Presenting the information movie fans need about those films that the insiders seem to know and love, this handy guide to cult flicks offers perceptive and entertaining entries containing an outline of the plot, characters, and themes; insight into why the film is considered a classic; and essential little-known facts. Featuring such favorites as Barbarella, Betty Blue, Harold and Maude, Roger and Me, The Wickerman, and Withnail and I, this book highlights the best films from more than 50 years of movie making. Also explored are the qualities that make a film a cult movie and whether a film can be both cult and a box office hit.
David Wild - Friends... 'til the End
Friends ... 'Til the End is the official companion to one of the world's most popular sitcoms ever and includes exclusive interviews with all six cast members, the complete story of all ten seasons. From Rachel's first flee from the alter, to her final flee from a plane bound for Paris, this book brings back all the memories of the ten years fans have spent with the Friends in their homes, and in the coffee shop, and sometimes in Phoebe's cab. In spring 2004, more than 8 million British fans of the series said goodbye to Ross, Rachel, Chandler, Monica, Phoebe and Joey when the final season came to an end. This is the ultimate companion to a series we have enjoyed for the past ten years.
Leon Smith - Movie and Television Locations
It is often said that the greater Los Angeles area is the largest movie set in the world, and if a person lives there long enough their home or street will probably be featured in a film or television show. The tourism industry in Tinseltown is huge business, with thousands of devoted fans each day flocking to see just where their favorite star's blockbuster was filmed. This work documents locations used in over 335 motion pictures and 86 television series filmed in Los Angeles and San Diego. The locations were identified and verified after an extensive review of films, video tapes, site photographs, and personal interviews with film industry personnel. Included are synopses of the motion pictures and television series cited; an exhaustive index provides instant access to names, places, monuments, landmarks, film studios, film titles and television titles.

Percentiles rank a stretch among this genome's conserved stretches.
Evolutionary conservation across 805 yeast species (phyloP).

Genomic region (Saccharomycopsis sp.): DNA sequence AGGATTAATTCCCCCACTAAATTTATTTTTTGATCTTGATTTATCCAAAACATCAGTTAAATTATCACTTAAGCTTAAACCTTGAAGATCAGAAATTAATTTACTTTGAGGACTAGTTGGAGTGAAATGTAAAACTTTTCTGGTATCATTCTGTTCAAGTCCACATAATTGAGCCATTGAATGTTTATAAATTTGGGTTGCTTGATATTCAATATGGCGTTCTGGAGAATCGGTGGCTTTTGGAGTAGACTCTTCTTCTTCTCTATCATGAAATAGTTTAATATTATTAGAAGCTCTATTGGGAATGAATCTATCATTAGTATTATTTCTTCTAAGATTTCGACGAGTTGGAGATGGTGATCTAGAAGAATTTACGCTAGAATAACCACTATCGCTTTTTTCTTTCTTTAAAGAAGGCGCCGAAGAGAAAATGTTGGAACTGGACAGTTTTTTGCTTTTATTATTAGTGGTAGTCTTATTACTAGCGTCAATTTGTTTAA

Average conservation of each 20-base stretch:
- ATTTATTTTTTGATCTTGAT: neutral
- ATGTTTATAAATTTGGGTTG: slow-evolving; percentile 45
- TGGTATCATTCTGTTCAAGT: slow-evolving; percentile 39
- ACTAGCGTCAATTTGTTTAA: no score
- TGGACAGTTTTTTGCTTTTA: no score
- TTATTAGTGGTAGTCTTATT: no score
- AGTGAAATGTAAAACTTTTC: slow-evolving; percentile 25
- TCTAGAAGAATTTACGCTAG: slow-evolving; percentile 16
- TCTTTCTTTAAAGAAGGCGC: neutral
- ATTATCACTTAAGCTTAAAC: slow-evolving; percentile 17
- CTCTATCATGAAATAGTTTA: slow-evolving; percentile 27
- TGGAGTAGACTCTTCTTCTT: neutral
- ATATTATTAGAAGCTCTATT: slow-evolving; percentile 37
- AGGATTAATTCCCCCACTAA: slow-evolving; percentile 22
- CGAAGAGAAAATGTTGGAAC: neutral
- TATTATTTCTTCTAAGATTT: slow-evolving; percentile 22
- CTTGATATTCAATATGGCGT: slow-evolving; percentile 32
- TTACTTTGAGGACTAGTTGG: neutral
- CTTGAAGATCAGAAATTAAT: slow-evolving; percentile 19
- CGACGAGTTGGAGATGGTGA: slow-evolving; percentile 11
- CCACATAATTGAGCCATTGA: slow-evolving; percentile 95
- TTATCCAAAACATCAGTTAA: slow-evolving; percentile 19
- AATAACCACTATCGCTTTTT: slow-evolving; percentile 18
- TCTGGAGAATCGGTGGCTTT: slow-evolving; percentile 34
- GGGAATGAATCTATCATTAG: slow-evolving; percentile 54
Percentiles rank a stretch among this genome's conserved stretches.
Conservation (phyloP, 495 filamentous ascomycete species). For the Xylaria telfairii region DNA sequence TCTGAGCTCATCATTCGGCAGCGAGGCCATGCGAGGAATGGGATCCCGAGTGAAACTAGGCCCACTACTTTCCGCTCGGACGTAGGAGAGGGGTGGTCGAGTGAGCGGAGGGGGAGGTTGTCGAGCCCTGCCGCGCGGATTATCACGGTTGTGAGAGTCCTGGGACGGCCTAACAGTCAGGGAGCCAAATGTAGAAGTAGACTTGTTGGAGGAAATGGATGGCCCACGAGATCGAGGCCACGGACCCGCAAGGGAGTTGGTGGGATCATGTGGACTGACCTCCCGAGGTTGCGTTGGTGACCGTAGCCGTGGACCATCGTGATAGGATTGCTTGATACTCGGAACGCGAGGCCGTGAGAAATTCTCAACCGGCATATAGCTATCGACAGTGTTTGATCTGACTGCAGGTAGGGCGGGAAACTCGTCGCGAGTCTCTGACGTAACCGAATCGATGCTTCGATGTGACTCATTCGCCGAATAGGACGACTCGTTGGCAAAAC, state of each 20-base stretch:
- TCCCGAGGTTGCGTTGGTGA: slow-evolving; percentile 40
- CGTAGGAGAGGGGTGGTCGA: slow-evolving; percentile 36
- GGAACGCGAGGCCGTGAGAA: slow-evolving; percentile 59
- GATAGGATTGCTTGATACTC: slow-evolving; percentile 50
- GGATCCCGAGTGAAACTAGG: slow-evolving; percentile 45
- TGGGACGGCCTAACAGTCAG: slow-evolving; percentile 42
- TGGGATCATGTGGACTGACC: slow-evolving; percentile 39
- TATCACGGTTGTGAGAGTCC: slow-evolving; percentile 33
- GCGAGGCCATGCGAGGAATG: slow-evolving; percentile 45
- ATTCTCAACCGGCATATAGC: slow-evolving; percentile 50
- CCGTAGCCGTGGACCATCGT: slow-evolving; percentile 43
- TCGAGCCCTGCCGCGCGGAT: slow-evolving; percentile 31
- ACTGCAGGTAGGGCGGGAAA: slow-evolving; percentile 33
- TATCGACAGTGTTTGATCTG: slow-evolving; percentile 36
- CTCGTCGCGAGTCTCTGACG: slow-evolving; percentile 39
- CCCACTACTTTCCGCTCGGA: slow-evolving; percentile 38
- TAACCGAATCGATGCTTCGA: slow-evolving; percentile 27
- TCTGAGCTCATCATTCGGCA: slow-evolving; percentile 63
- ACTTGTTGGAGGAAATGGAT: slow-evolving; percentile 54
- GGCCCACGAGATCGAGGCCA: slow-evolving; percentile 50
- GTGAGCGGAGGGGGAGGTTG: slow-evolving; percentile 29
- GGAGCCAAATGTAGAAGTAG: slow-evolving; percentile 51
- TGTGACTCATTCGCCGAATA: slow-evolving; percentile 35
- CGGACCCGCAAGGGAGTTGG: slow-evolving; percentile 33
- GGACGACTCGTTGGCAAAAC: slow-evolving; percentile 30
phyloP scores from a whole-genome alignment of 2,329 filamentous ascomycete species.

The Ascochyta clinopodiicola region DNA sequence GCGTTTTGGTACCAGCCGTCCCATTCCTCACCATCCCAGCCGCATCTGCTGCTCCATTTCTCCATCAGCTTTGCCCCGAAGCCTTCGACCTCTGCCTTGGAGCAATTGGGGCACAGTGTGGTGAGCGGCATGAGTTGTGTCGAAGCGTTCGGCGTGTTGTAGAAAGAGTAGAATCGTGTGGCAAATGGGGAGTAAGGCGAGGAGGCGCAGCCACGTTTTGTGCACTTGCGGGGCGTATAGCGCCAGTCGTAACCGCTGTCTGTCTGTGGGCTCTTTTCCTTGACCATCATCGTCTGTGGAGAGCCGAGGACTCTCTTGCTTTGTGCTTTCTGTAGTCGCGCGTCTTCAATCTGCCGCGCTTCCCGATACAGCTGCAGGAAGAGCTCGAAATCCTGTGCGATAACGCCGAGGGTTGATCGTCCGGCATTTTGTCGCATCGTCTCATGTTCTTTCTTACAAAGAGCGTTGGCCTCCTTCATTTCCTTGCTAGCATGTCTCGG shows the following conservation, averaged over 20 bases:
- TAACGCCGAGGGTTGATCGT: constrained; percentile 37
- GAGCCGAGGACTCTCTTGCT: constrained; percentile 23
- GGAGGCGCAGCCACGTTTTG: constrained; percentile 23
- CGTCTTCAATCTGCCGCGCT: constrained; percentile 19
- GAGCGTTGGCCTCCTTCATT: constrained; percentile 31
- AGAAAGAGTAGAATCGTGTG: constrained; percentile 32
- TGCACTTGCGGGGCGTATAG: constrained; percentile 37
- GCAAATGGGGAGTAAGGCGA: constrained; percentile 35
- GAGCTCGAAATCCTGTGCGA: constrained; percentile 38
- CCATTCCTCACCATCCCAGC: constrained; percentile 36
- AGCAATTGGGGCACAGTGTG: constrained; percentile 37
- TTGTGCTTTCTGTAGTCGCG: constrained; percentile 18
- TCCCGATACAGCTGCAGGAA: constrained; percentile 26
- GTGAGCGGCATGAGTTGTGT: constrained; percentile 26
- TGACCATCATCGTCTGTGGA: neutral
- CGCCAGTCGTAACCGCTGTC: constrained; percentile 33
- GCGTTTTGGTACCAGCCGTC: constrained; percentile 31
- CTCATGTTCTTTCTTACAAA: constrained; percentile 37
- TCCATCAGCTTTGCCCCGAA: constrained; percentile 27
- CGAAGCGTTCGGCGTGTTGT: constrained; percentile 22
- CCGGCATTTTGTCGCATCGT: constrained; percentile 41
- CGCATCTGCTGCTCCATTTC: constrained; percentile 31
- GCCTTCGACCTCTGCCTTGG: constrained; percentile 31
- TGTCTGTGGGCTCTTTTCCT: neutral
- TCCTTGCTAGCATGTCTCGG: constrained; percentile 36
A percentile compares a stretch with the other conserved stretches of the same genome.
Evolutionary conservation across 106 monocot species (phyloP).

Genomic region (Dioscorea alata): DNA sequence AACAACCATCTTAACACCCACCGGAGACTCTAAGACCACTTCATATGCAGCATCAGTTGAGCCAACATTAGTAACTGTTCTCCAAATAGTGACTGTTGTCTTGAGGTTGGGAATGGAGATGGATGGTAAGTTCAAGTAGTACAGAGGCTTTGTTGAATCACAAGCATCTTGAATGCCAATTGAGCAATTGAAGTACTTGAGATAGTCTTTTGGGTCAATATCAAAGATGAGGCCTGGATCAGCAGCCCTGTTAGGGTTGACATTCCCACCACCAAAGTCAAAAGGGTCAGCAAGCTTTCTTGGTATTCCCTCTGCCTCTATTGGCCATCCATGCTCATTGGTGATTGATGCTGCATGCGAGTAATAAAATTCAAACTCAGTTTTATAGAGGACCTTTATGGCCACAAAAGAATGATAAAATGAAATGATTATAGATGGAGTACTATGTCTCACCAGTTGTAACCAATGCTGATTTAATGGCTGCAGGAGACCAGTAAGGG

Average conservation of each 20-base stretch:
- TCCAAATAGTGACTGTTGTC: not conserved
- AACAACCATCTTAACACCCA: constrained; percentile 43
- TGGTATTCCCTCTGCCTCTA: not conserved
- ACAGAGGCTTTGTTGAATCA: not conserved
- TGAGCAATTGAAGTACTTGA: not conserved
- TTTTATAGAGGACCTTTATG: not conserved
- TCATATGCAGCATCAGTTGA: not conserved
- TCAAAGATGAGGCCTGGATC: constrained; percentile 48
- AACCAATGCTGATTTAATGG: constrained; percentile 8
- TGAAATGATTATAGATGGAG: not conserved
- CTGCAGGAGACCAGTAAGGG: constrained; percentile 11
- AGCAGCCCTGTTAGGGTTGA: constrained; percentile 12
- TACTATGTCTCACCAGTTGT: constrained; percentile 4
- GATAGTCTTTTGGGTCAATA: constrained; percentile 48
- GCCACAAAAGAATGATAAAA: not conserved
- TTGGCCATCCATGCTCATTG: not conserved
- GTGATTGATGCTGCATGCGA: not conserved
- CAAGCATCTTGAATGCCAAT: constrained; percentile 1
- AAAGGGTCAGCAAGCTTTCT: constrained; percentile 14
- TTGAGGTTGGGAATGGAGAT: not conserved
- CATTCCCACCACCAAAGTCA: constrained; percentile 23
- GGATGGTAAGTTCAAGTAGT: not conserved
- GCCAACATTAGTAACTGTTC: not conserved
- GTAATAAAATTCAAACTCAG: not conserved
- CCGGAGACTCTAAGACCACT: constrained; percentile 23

Temenuga Trifonova - European Film Theory
European Film Theory explores the ‘Europeanness’ of European film theory, its philosophical origins, the ‘culture wars’ between ‘Continental’ and ‘Analytical’ film theory and philosophy, the major discursive and epistemological shifts in the history of Continental film theory, the relationship between Continental philosophy of art and philosophy of history and European film theory. Writing from a range of disciplines and perspectives, the contributors to this new volume in the AFI FILM READERS series offer fresh interpretations of European film theorists and illuminate the political potential of European film theory.
Jurgen Muller - Movies of the 20s